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A Doctor Writes #2,341


A doctor

As a doctor I am often asked what was CONTRIK-69 and was it worth it?


There is no simple answer to this question as it depends entirely upon who you ask.


Speaking as a doctor [rather than as a Dorset Regional Health Service [DRHS] employee] I would have to say it was an Act of God and an extremely fortuitous one at that. Pre CONTRIK-69 I used to work four days a week and had to deal with many of my patients face-to-face. Whilst this was undoubtedly good practice from a clinical point of view [and many surveys suggest that, in principle at least, most patients would prefer to meet with their GP rather than chat to them over the telephone] it was very stressful, not only for me but also for my excellent gatekeeper [surely receptionist? [Ed]] who had to bark at sick people for up to 5 hours per day just to get them to sit still and wait their turn patiently. [Add children [many of them sick] into the equation and you can imagine the chaos... Add the fact that Maureen was also answering the telephone and having to tell people that there was no chance of an actual appointment before Christmas 2023 and you will appreciate that the situation was frankly intolerable.]


Maureen "finishing up" before the practice Christmas party. This pre-CONTRIK-69 illustrates the intolerable stress under which she often found herself

Equally, doing my daily rounds to visit people in their sick beds [yes, imagine, this once used to happen - and sometimes after 3.30pm!!] was expensive, inefficient, time consuming and, at a time of rising fuel-prices and more costly bio-security suits, profit-sapping for the practice as a whole*.


[My lady wife is now also spared the indignity of having to rise from the marital bed at all hours to answer the telephone whilst I try to recuperate from a busy day administerin the practice's financial accounting systems.]


* It is estimated by the DRHS that the average doctor has saved up to £20 per annum in reduced blue disinfectant, wooden tongue-depressor and other useless desk-top adornment costs alone. There are also major savings in paper examination couch covers and diverse rubber-related products. This means that, on average, an extra 0.0000000000003% of DRHS funds can go into real patient care.


The modern doctor's desk, clean, ordered, computer-oriented and without unsightly diagnostic tools.

Happily, for almost all concerned, CONRIK-69 allowed for a complete reset both of client expectations and of outmoded practices. Now patients are grateful for an online chat or - in cases of extreme emergency/illness - the opportunity to send in a photograph and to receive - by close of business the next day at the latest - an acknowledgement of receipt. It has also been observed by many of my partners that the most persistent patients [especially those with real ongoing health issues] often stop trying to make appointments altogether - in many cases because they are no longer capable of doing so. This leads us to conclude that the post-COVID paradigm is both more efficient [many patients have dropped off our lists altogether either through choice, death or both] and more discriminatory [in a good way - obviously not sexual, racial or any other!!]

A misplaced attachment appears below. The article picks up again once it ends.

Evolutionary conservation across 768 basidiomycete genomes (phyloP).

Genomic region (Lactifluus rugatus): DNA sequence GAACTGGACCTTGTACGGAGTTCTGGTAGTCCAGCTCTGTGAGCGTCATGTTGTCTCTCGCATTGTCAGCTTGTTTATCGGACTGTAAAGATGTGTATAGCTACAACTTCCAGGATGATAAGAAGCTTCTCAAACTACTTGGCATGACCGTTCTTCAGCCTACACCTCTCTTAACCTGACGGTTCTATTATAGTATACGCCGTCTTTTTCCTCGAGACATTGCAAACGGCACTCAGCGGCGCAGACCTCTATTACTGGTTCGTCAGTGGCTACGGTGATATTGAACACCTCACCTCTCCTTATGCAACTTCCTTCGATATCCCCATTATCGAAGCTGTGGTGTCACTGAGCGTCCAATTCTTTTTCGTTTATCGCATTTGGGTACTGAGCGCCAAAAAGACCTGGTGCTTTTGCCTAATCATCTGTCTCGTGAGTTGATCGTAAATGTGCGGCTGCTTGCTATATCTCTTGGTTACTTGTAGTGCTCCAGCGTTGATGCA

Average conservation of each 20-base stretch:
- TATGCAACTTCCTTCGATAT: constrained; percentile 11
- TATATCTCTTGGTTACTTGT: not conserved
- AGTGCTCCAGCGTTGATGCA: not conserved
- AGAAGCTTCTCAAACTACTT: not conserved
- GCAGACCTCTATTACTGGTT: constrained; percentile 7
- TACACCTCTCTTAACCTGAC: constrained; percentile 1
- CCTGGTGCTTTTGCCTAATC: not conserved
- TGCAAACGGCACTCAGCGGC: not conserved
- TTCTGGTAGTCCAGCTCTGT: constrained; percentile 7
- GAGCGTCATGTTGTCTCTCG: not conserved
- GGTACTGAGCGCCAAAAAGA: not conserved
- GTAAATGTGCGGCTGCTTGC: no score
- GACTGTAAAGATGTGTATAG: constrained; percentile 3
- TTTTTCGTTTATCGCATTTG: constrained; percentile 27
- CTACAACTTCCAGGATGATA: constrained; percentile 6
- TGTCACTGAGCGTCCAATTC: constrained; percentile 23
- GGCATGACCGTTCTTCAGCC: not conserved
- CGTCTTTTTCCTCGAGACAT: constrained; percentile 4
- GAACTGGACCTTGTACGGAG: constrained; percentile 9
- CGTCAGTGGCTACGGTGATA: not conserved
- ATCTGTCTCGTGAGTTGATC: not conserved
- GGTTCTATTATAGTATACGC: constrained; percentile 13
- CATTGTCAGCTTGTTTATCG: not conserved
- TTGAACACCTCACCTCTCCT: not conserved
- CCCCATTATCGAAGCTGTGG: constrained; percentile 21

Fashions may change, but the role of the doctor's trusty receptionist has remained a constant in patients' lives.

As a result of these efficiencies, my own practice has been able to recruit many more doctors all of whom are assured that they [a] won't have to meet with patients unless they absolutely want to [b] won't be required to come to surgery on a regular basis, if at all, but can instead ®"diagnose from home"™ *, and [c] will earned a guaranteed minimum of £350,000 per annum plus expenses.**


* "diagnose from home" is an algorithm-led automated electronic diagnostic system which determines whether or not a patient is ill on the basis of login details, age, weight, gender [optional] and number of appointments made in the previous 12 months

** based on an average 8 hour working [from home] week. This includes all patient "contact hours" as well as an average 5 hours administration allowance.


Cissie Barnsfield has mental health issues - she can't remember when she last saw a doctor face-to-face.


Next time: I have terrible Quatar. How do I get my hankies clean?

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